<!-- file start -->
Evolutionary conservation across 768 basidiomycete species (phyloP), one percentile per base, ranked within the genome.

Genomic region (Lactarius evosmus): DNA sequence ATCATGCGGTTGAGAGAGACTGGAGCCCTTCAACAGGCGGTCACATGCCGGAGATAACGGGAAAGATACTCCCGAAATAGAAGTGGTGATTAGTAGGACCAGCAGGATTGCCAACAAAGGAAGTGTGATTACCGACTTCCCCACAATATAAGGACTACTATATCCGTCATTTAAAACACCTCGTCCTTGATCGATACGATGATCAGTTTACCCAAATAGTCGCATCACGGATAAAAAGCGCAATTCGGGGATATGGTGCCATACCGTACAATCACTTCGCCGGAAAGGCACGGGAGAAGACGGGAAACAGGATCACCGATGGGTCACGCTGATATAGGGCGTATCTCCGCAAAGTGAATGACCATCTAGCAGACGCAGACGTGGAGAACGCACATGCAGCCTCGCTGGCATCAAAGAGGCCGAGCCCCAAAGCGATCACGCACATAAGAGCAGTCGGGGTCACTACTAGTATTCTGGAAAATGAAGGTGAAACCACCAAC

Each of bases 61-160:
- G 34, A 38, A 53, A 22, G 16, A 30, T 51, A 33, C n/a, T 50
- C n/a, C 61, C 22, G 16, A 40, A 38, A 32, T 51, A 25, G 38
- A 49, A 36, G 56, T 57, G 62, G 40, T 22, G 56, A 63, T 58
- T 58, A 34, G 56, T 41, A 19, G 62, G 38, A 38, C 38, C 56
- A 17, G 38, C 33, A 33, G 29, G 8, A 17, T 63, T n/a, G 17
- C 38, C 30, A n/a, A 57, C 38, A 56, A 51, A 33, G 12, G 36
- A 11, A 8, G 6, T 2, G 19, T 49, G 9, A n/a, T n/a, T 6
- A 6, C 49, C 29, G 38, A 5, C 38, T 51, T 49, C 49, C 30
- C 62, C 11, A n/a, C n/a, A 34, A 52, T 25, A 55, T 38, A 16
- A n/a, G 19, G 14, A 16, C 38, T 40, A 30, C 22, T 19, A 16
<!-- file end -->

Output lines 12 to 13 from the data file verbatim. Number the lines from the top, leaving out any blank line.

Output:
- C 62, C 11, A n/a, C n/a, A 34, A 52, T 25, A 55, T 38, A 16
- A n/a, G 19, G 14, A 16, C 38, T 40, A 30, C 22, T 19, A 16